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Ways to save the planet… that really work

world illustration 01 3 12Although the heat seems to have gone off ‘going green’, there is still an urgent need for all of us to make changes to protect our environment…

According to Greenpeace, ‘climate change is not inevitable’ but this is only if we are all prepared to make a few changes. And although it seems the media has become a little less vociferous about ‘eco stuff’, there are still big issues out there that we can all help with – from using public transport instead of taking the car  on short journeys, to cutting down on the amount of water we use in our homes. Such changes do not involve making big sacrifices, but will still have a big impact, especially if more people take notice and actually do something about it.

Waste not
We waste so much water and the facts are frightening. According to findings of the second United Nations World Water Development Report, if consumption continues at the same rate, two-thirds of the world’s population will live in areas of a severe water shortage by 2025. The UK has less available water per person than most other European countries: London is drier than Istanbul and the south east of England has less water per person than Sudan and Syria. So it’s time to start thinking about how much we’re all wasting on a daily basis.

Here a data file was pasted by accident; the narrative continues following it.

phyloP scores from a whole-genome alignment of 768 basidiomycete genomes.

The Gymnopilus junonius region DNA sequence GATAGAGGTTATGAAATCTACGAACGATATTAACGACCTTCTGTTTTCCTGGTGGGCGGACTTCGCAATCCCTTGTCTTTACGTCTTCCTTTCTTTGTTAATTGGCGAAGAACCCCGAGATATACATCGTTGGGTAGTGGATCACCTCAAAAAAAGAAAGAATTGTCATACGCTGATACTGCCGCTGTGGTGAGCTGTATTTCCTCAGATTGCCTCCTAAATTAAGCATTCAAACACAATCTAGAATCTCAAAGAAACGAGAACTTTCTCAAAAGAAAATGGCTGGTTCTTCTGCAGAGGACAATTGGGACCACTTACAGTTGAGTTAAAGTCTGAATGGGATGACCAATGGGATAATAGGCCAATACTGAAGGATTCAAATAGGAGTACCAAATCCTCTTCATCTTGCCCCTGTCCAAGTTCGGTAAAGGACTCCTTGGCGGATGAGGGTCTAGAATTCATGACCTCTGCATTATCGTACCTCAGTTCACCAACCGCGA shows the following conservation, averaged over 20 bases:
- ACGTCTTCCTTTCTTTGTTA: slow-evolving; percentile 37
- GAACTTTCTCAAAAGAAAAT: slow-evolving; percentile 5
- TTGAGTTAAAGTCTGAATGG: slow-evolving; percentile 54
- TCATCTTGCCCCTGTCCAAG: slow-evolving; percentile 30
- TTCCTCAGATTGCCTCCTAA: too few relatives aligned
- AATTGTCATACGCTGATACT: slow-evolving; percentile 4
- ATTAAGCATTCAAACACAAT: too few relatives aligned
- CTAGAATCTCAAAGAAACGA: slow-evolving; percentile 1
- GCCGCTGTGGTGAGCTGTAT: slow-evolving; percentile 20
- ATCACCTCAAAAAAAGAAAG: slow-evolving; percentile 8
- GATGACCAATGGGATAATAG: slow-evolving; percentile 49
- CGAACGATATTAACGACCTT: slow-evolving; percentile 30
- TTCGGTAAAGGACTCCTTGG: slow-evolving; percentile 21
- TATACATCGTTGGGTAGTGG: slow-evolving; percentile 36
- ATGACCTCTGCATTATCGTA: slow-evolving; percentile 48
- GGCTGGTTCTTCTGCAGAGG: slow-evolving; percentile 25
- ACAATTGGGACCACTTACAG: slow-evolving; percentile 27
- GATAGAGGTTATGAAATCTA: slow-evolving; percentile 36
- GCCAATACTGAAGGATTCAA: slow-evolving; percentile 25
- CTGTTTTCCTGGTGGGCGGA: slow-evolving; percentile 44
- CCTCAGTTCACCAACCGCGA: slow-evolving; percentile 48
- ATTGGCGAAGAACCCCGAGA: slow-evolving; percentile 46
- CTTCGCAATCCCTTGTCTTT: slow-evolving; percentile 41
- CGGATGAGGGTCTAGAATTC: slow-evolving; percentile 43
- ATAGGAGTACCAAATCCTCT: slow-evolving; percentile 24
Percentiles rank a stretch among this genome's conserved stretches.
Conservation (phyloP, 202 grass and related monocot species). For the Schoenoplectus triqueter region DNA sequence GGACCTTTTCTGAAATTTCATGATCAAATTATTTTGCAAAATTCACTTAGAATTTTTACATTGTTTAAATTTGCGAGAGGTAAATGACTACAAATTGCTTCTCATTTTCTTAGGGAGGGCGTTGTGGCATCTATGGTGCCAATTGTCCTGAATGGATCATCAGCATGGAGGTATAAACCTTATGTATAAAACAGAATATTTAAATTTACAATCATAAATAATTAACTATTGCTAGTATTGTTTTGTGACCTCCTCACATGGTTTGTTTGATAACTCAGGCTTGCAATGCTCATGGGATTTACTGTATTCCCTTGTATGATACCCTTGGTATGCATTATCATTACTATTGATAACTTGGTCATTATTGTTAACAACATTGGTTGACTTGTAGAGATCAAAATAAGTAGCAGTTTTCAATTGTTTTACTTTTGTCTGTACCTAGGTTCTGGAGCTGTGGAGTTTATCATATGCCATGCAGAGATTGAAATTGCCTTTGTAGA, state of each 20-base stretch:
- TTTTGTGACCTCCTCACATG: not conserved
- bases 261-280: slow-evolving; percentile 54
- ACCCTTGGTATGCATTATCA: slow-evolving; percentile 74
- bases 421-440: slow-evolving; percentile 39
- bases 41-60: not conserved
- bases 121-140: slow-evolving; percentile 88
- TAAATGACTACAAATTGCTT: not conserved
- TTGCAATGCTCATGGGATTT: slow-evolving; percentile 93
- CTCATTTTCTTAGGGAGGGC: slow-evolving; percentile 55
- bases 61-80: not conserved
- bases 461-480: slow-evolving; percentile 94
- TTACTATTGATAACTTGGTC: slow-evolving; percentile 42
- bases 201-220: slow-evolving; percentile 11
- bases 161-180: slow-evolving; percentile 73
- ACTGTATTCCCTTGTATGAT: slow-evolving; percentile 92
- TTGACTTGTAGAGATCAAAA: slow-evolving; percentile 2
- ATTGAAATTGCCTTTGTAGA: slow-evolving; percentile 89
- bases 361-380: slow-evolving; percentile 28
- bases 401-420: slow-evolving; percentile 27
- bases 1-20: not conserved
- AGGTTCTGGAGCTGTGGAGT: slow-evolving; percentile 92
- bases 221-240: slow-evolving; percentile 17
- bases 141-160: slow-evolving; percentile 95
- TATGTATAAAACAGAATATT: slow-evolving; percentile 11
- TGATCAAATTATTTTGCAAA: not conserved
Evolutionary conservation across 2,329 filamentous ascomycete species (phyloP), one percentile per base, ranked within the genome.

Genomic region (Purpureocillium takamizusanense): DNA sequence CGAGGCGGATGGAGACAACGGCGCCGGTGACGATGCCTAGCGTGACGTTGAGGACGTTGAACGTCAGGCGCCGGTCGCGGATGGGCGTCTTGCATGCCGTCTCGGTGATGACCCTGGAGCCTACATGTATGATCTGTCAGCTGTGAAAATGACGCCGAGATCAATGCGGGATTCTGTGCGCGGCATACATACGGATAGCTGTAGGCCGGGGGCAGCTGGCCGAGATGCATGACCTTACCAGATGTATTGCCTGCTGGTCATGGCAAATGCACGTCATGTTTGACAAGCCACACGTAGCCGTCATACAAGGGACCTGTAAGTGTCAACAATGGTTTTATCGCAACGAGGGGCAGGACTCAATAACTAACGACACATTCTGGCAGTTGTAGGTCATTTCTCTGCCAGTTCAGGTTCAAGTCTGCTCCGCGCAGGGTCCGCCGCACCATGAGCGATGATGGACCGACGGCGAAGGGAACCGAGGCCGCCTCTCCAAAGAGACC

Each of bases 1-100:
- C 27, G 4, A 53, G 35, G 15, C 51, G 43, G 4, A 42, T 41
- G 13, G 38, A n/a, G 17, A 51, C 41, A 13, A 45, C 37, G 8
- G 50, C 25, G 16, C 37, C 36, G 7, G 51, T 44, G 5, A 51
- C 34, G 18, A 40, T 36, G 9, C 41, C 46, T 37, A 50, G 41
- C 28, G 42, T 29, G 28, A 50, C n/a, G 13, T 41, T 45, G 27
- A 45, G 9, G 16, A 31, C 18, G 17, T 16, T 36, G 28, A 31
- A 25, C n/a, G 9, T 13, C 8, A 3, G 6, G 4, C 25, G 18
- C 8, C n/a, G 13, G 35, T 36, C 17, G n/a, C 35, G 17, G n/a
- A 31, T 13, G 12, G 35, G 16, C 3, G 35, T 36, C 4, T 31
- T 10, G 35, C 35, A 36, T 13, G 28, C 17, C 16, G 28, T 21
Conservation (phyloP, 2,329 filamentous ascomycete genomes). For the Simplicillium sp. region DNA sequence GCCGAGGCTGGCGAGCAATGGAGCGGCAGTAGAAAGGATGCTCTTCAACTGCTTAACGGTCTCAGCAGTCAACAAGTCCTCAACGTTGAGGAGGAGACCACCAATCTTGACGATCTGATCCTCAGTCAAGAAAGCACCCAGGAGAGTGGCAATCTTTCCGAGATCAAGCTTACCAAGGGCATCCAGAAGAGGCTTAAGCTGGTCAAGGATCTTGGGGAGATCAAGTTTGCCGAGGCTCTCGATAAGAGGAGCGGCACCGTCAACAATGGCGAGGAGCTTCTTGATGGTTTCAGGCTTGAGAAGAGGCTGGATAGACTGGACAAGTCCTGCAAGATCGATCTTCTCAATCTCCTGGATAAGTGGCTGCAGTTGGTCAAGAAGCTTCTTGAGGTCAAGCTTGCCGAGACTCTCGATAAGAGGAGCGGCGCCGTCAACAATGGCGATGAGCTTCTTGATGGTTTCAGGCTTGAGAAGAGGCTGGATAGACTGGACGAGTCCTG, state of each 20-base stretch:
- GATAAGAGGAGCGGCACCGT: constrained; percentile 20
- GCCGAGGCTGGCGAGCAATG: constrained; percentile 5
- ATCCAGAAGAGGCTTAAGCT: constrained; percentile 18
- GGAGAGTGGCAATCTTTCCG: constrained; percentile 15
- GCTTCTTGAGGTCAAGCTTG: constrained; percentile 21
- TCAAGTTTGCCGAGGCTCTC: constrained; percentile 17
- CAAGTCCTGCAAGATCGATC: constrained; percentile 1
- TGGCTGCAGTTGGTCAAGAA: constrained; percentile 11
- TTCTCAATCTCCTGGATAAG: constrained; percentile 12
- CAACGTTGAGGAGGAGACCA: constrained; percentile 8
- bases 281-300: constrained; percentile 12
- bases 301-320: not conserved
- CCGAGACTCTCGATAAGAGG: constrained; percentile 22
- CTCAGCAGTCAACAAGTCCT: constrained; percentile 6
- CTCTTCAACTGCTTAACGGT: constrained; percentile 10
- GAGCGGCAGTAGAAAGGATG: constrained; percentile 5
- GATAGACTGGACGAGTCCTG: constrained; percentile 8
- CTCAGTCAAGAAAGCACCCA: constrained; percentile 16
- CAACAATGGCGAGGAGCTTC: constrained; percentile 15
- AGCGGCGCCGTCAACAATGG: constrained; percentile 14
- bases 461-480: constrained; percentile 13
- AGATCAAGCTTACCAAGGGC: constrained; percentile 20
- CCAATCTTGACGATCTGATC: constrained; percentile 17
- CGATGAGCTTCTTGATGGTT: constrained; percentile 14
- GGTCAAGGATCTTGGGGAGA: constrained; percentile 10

1. Fix it
    A dripping tap can waste up to 15 litres of water a day, or almost 5,500 per year. Fitting a new washer is a cheap way of saving water and only takes a few minutes to install.
  2. Speed up
    Yes, showers are better than baths, but they still use between nine and 45 litres of water per minute. So keep yours short, especially if you have a power shower.
  3. Bin it
    Think about your toilet-flushing habits. You use a cistern of water every time, so don’t flush away face wipes and cotton wool – bin them. This could save 27 million litres of water each week in the UK.
  4. Down the pan
    To save water, put a Hippo in your cistern. This polyethylene bag sits at the bottom and when the toilet is flushed, up to three litres of water are held in the bag, preventing it from going down the toilet. Obtain one free from your water company, but dual flush toilets don’t need one. www.hippo-the-watersaver.co.uk

Turn it down
There are so many simple, effective ways you can save energy in your home and cut your heating and electricity bills at the same time. Here’s how to do it:

  1. Go cheap
    Most of us have a heating system with one boiler that heats up the water and the house. Gas is the cheapest fuel to run this type of heating system and has the lowest carbon emissions, apart from wood.